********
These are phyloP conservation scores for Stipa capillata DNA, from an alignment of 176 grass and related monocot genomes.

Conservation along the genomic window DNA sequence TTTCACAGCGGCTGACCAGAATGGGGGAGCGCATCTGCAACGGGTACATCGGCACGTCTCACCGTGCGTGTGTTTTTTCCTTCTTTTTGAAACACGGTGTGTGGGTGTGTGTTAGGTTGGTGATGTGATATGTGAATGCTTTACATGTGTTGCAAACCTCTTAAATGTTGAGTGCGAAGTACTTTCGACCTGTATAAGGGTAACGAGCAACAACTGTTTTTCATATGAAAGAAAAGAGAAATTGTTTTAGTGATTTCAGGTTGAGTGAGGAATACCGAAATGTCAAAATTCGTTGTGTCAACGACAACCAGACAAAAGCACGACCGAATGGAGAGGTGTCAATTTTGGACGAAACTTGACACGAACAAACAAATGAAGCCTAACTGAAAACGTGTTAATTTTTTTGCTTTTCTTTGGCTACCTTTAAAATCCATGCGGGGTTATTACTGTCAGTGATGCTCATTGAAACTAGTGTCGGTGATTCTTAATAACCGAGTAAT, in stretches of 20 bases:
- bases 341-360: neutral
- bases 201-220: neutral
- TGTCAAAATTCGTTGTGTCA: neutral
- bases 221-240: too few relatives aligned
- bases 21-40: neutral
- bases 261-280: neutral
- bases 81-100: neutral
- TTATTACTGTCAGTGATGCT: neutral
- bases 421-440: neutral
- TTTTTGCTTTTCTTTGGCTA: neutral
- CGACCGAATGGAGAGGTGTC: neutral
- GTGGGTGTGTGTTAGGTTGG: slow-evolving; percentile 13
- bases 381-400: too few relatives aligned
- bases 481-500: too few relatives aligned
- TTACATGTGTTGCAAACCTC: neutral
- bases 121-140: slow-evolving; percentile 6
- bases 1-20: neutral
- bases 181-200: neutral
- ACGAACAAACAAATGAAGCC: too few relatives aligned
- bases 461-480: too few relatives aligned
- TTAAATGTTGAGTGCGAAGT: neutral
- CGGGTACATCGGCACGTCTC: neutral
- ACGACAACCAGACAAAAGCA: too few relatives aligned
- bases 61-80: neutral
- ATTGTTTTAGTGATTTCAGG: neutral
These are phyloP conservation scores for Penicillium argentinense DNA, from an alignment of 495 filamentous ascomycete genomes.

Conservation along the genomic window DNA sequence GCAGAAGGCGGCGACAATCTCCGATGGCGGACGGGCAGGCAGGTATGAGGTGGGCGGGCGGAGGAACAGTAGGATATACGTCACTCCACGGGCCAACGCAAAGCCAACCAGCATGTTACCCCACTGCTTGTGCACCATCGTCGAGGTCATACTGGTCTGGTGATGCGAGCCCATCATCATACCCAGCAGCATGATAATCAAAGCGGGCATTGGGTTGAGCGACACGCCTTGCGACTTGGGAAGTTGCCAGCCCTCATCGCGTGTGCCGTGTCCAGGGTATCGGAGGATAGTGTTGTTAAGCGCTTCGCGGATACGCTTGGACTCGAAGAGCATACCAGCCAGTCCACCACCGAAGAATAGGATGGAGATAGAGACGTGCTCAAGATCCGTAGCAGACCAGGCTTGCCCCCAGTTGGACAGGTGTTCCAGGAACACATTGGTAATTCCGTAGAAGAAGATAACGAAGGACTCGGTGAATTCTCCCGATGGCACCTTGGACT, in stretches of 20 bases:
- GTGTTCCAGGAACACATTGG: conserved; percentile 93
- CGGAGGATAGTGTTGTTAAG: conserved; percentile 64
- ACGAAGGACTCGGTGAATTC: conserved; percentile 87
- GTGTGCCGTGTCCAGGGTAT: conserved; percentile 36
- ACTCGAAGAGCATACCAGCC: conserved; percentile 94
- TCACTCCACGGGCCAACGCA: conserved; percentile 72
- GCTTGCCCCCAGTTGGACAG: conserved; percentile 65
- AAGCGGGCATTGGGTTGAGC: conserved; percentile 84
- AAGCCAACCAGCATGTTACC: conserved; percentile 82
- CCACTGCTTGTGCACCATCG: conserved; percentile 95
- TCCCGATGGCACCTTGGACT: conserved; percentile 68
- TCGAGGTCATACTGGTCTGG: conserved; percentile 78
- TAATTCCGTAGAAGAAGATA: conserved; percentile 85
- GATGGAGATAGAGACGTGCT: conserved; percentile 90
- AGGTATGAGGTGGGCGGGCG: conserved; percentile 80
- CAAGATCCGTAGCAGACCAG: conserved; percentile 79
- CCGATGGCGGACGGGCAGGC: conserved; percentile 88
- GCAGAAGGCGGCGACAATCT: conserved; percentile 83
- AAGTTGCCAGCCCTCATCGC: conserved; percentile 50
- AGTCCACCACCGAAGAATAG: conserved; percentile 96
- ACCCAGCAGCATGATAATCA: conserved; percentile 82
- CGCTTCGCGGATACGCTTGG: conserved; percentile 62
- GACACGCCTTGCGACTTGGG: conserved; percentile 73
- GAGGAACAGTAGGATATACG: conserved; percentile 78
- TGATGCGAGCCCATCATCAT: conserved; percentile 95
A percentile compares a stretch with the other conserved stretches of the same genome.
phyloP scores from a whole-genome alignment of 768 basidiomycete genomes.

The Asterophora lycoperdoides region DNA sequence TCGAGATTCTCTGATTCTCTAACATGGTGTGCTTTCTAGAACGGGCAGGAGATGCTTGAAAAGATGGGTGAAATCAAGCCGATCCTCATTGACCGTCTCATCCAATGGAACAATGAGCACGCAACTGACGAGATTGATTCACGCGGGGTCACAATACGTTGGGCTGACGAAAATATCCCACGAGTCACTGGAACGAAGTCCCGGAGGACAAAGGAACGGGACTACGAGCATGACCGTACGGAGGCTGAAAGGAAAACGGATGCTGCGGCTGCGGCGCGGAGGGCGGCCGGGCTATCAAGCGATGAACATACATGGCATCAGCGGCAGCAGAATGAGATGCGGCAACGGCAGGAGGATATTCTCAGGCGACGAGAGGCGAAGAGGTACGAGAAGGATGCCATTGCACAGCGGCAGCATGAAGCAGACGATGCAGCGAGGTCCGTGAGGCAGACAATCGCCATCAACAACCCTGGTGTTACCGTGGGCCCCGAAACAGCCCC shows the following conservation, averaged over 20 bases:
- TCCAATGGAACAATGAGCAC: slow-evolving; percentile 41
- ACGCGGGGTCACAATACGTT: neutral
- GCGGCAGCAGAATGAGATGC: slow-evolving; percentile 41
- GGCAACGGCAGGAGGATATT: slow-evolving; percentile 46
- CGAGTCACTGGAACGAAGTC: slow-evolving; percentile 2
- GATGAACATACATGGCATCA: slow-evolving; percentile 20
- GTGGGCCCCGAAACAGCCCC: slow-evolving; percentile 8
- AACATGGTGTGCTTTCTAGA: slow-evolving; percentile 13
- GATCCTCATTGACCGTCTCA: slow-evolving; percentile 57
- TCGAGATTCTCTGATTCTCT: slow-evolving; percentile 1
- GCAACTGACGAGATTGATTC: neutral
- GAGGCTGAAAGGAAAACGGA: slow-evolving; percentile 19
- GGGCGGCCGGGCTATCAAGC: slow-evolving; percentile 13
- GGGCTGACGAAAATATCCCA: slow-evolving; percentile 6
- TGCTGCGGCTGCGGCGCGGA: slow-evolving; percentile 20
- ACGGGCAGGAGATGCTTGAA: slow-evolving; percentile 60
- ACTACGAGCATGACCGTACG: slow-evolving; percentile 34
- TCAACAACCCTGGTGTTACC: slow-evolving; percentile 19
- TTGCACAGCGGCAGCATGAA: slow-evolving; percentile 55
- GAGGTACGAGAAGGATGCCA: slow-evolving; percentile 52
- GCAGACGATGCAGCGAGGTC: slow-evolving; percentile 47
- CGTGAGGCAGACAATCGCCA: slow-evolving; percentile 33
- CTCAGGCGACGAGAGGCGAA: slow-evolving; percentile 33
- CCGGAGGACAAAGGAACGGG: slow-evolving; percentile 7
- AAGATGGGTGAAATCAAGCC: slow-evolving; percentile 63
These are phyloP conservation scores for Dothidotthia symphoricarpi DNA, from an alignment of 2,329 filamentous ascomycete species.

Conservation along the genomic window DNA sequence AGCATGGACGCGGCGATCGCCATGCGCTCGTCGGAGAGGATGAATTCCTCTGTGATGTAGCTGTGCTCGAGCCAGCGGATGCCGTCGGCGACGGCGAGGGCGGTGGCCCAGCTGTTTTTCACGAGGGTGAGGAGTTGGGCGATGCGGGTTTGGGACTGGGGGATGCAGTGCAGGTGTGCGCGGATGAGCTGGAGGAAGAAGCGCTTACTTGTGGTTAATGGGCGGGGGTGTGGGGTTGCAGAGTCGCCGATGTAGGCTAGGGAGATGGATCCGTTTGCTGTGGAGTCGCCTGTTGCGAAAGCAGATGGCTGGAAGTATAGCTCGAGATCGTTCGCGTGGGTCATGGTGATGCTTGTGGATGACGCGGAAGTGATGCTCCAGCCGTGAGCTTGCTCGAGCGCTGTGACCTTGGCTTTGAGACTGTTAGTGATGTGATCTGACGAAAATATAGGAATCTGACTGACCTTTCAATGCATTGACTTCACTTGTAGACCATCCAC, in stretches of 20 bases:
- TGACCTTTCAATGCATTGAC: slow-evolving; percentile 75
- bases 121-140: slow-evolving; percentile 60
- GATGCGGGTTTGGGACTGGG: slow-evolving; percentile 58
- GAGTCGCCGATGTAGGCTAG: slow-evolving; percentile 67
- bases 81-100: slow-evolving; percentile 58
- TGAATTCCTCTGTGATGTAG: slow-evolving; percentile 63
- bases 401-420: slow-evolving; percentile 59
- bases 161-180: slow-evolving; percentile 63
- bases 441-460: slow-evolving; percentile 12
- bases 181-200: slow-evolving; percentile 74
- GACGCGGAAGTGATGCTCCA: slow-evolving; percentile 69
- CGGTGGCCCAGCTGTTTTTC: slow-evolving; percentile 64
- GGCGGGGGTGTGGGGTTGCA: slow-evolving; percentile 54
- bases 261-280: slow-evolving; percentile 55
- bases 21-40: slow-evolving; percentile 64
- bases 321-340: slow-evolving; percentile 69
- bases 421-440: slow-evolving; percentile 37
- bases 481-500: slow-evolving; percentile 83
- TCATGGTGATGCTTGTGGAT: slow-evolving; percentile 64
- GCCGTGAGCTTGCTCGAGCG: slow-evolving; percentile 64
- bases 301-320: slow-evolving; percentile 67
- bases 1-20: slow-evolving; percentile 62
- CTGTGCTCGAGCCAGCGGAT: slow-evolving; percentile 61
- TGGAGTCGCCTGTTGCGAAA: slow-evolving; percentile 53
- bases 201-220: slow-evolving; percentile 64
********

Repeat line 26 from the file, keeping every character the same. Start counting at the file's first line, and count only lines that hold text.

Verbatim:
- bases 61-80: neutral